THE LONG APPROACH (with the greatest control over naming the image file)

If you have your USB drive plugged into the back of the ultrasound, when you press DISK (on the far left of your ultrasound console), you should see a little menu pop up with some options in it. You don’t want to pick what seems at first the obvious choice (“Write Image” or “Write Image Quickly”) but rather you want to choose OTHER OPTIONS. If you “write quickly” it’s certainly fast — but you end up with an image saved with a generic file name on the hard drive of the ultrasound itself. That’s not the end of the world, but ideally we want to save to the USB drive, so we will follow these steps:

  1. Make sure your USB drive is plugged into the back, then press DISK (button on the left side of your ultrasound console). When the little box comes up, the first thing to ALWAYS do is scroll to the bottom option and highlight “Other Operations” in the menu and press Enter.
  2. In the next box that comes up, you will choose where you want to save the image. Pick USB DEVICE and press Enter.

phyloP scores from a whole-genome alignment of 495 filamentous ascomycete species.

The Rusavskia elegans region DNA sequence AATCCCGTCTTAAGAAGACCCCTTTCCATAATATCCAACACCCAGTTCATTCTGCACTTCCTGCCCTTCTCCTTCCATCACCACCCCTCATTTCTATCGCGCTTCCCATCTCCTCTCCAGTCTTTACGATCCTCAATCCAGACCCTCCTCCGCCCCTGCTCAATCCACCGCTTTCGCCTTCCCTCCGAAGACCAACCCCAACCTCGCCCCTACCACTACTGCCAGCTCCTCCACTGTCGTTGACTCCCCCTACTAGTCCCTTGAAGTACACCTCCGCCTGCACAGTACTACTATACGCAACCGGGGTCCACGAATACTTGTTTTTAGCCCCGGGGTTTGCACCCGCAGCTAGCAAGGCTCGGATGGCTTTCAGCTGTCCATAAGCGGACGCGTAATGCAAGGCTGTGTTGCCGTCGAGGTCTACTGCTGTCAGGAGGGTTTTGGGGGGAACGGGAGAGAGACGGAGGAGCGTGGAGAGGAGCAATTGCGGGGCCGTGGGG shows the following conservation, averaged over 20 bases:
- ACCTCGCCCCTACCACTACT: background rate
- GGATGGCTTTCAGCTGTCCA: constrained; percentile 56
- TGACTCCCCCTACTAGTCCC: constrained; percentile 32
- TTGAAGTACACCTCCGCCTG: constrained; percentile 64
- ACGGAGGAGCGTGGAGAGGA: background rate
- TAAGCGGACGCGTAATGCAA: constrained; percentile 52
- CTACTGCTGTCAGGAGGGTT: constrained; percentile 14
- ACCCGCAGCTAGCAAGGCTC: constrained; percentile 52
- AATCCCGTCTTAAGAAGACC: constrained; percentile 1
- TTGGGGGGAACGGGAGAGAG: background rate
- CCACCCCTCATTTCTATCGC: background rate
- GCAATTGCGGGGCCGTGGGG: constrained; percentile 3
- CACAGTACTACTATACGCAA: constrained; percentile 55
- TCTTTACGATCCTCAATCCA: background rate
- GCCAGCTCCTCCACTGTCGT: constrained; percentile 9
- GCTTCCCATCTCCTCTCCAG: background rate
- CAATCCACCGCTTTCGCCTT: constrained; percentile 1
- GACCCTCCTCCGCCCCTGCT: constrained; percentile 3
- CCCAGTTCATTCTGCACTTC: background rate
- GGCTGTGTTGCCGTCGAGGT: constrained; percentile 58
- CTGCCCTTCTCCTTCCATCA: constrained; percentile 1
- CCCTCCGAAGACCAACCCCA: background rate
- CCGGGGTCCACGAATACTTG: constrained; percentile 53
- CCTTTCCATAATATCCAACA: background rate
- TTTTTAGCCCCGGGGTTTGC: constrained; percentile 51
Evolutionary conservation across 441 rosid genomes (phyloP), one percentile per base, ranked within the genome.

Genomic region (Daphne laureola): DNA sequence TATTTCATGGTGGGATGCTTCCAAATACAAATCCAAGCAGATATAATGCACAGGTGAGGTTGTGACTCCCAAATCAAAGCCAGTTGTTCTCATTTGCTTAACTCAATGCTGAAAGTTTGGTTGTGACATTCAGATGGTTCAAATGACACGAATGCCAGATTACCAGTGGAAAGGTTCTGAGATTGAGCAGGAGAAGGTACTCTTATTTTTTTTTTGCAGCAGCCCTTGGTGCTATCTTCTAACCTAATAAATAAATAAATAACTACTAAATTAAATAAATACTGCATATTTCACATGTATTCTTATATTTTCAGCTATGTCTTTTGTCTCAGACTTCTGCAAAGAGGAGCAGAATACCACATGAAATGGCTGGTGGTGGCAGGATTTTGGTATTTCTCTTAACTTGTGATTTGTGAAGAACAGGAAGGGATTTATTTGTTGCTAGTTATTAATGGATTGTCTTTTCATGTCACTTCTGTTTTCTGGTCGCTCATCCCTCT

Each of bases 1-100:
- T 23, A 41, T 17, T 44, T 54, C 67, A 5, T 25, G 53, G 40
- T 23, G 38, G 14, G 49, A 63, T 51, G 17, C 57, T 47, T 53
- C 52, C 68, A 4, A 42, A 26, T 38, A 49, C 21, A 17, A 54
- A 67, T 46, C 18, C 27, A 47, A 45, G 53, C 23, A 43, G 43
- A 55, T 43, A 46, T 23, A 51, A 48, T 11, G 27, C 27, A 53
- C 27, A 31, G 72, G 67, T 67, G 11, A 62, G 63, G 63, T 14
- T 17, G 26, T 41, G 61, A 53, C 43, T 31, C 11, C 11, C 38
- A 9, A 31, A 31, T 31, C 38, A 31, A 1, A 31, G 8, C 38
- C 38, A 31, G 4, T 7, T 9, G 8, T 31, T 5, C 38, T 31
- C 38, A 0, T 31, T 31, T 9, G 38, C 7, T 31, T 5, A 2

3. In the next box it will already be highlighting WRITE IMAGE. Just press Enter. (If you were pulling an image back up that you had already saved to the USB drive, you would scroll down to the second item on the list: Read Image.)
  4. Now you get to select the image file type. Select JPG as your file type and press Enter. (If you want to save the full cineloop as a short video file — probably not something you will do often — select AVI instead.)
  5. You now should be highlighting either two little dots or possibly an arrow. These mean "root directory," which is what you want, so just press Enter again. (Any other images you currently have saved on the USB drive will also be displayed here, below the two dots.)
  6. Now you have the field in which to type a name for the image. You can’t use commas or any weird characters, but I do recommend last name and first name, with the date either preceding or following the name, maintaining a consistent format. (If you are following this approach to saving your images, you can read my suggestions on naming images by clicking here.)